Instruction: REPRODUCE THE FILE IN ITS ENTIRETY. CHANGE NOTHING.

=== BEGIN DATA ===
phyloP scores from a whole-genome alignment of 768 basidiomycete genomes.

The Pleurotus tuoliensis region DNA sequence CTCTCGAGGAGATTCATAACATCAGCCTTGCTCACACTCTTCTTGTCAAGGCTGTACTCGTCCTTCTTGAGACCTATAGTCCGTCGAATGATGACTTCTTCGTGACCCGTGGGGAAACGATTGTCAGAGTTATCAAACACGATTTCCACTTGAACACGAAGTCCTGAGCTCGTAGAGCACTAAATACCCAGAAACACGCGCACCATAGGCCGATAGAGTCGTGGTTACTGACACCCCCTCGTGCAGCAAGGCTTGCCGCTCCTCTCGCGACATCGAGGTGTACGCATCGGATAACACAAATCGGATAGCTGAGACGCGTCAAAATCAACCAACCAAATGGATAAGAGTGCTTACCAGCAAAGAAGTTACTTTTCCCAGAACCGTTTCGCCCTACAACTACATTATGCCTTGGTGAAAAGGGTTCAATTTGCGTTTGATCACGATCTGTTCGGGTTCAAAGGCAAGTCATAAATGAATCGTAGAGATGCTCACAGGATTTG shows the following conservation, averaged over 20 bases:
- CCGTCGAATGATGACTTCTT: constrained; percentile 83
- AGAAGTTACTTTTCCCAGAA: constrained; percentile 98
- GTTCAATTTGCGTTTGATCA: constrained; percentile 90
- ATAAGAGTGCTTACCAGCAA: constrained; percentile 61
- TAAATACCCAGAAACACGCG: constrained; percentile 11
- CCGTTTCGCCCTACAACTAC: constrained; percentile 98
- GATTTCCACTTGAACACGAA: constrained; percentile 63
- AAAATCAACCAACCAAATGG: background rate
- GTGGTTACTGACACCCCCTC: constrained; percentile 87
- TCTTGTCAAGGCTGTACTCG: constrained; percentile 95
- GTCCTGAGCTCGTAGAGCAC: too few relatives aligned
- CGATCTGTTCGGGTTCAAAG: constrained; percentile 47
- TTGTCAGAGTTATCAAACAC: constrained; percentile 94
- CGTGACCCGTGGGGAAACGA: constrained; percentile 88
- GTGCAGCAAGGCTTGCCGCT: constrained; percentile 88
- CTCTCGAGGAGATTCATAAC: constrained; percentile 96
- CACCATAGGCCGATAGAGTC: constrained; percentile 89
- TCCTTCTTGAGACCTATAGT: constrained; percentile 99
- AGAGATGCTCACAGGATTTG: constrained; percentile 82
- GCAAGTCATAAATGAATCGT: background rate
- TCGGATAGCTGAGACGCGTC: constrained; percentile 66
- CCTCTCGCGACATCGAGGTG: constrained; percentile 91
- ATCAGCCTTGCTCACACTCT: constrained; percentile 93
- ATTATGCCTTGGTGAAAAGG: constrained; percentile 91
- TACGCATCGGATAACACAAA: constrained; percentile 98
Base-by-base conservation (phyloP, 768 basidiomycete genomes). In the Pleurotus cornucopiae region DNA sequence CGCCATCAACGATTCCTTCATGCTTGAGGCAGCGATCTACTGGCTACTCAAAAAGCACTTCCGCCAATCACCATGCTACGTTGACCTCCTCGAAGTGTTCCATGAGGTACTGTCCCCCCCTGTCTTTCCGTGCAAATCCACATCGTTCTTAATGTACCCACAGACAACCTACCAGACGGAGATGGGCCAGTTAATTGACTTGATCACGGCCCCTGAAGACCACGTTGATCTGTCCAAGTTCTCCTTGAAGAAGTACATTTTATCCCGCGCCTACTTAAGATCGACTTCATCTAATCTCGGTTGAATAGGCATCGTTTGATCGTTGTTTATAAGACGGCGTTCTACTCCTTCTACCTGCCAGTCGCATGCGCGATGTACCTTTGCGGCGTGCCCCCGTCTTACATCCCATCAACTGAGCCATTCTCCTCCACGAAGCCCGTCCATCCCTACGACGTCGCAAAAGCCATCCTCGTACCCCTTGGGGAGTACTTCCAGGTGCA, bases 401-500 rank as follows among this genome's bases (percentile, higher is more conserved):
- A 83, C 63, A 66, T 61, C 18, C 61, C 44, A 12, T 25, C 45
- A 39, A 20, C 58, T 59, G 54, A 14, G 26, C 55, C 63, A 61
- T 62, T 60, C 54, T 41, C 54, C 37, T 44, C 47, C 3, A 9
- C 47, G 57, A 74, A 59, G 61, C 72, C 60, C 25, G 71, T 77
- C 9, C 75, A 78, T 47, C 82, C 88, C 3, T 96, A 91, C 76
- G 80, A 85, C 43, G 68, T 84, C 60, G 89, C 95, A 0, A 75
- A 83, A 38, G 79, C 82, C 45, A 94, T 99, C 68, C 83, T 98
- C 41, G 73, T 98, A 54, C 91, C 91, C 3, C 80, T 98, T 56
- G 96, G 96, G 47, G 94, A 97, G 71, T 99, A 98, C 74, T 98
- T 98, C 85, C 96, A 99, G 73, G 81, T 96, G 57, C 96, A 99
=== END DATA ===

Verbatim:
phyloP scores from a whole-genome alignment of 768 basidiomycete genomes.

The Pleurotus tuoliensis region DNA sequence CTCTCGAGGAGATTCATAACATCAGCCTTGCTCACACTCTTCTTGTCAAGGCTGTACTCGTCCTTCTTGAGACCTATAGTCCGTCGAATGATGACTTCTTCGTGACCCGTGGGGAAACGATTGTCAGAGTTATCAAACACGATTTCCACTTGAACACGAAGTCCTGAGCTCGTAGAGCACTAAATACCCAGAAACACGCGCACCATAGGCCGATAGAGTCGTGGTTACTGACACCCCCTCGTGCAGCAAGGCTTGCCGCTCCTCTCGCGACATCGAGGTGTACGCATCGGATAACACAAATCGGATAGCTGAGACGCGTCAAAATCAACCAACCAAATGGATAAGAGTGCTTACCAGCAAAGAAGTTACTTTTCCCAGAACCGTTTCGCCCTACAACTACATTATGCCTTGGTGAAAAGGGTTCAATTTGCGTTTGATCACGATCTGTTCGGGTTCAAAGGCAAGTCATAAATGAATCGTAGAGATGCTCACAGGATTTG shows the following conservation, averaged over 20 bases:
- CCGTCGAATGATGACTTCTT: constrained; percentile 83
- AGAAGTTACTTTTCCCAGAA: constrained; percentile 98
- GTTCAATTTGCGTTTGATCA: constrained; percentile 90
- ATAAGAGTGCTTACCAGCAA: constrained; percentile 61
- TAAATACCCAGAAACACGCG: constrained; percentile 11
- CCGTTTCGCCCTACAACTAC: constrained; percentile 98
- GATTTCCACTTGAACACGAA: constrained; percentile 63
- AAAATCAACCAACCAAATGG: background rate
- GTGGTTACTGACACCCCCTC: constrained; percentile 87
- TCTTGTCAAGGCTGTACTCG: constrained; percentile 95
- GTCCTGAGCTCGTAGAGCAC: too few relatives aligned
- CGATCTGTTCGGGTTCAAAG: constrained; percentile 47
- TTGTCAGAGTTATCAAACAC: constrained; percentile 94
- CGTGACCCGTGGGGAAACGA: constrained; percentile 88
- GTGCAGCAAGGCTTGCCGCT: constrained; percentile 88
- CTCTCGAGGAGATTCATAAC: constrained; percentile 96
- CACCATAGGCCGATAGAGTC: constrained; percentile 89
- TCCTTCTTGAGACCTATAGT: constrained; percentile 99
- AGAGATGCTCACAGGATTTG: constrained; percentile 82
- GCAAGTCATAAATGAATCGT: background rate
- TCGGATAGCTGAGACGCGTC: constrained; percentile 66
- CCTCTCGCGACATCGAGGTG: constrained; percentile 91
- ATCAGCCTTGCTCACACTCT: constrained; percentile 93
- ATTATGCCTTGGTGAAAAGG: constrained; percentile 91
- TACGCATCGGATAACACAAA: constrained; percentile 98
Base-by-base conservation (phyloP, 768 basidiomycete genomes). In the Pleurotus cornucopiae region DNA sequence CGCCATCAACGATTCCTTCATGCTTGAGGCAGCGATCTACTGGCTACTCAAAAAGCACTTCCGCCAATCACCATGCTACGTTGACCTCCTCGAAGTGTTCCATGAGGTACTGTCCCCCCCTGTCTTTCCGTGCAAATCCACATCGTTCTTAATGTACCCACAGACAACCTACCAGACGGAGATGGGCCAGTTAATTGACTTGATCACGGCCCCTGAAGACCACGTTGATCTGTCCAAGTTCTCCTTGAAGAAGTACATTTTATCCCGCGCCTACTTAAGATCGACTTCATCTAATCTCGGTTGAATAGGCATCGTTTGATCGTTGTTTATAAGACGGCGTTCTACTCCTTCTACCTGCCAGTCGCATGCGCGATGTACCTTTGCGGCGTGCCCCCGTCTTACATCCCATCAACTGAGCCATTCTCCTCCACGAAGCCCGTCCATCCCTACGACGTCGCAAAAGCCATCCTCGTACCCCTTGGGGAGTACTTCCAGGTGCA, bases 401-500 rank as follows among this genome's bases (percentile, higher is more conserved):
- A 83, C 63, A 66, T 61, C 18, C 61, C 44, A 12, T 25, C 45
- A 39, A 20, C 58, T 59, G 54, A 14, G 26, C 55, C 63, A 61
- T 62, T 60, C 54, T 41, C 54, C 37, T 44, C 47, C 3, A 9
- C 47, G 57, A 74, A 59, G 61, C 72, C 60, C 25, G 71, T 77
- C 9, C 75, A 78, T 47, C 82, C 88, C 3, T 96, A 91, C 76
- G 80, A 85, C 43, G 68, T 84, C 60, G 89, C 95, A 0, A 75
- A 83, A 38, G 79, C 82, C 45, A 94, T 99, C 68, C 83, T 98
- C 41, G 73, T 98, A 54, C 91, C 91, C 3, C 80, T 98, T 56
- G 96, G 96, G 47, G 94, A 97, G 71, T 99, A 98, C 74, T 98
- T 98, C 85, C 96, A 99, G 73, G 81, T 96, G 57, C 96, A 99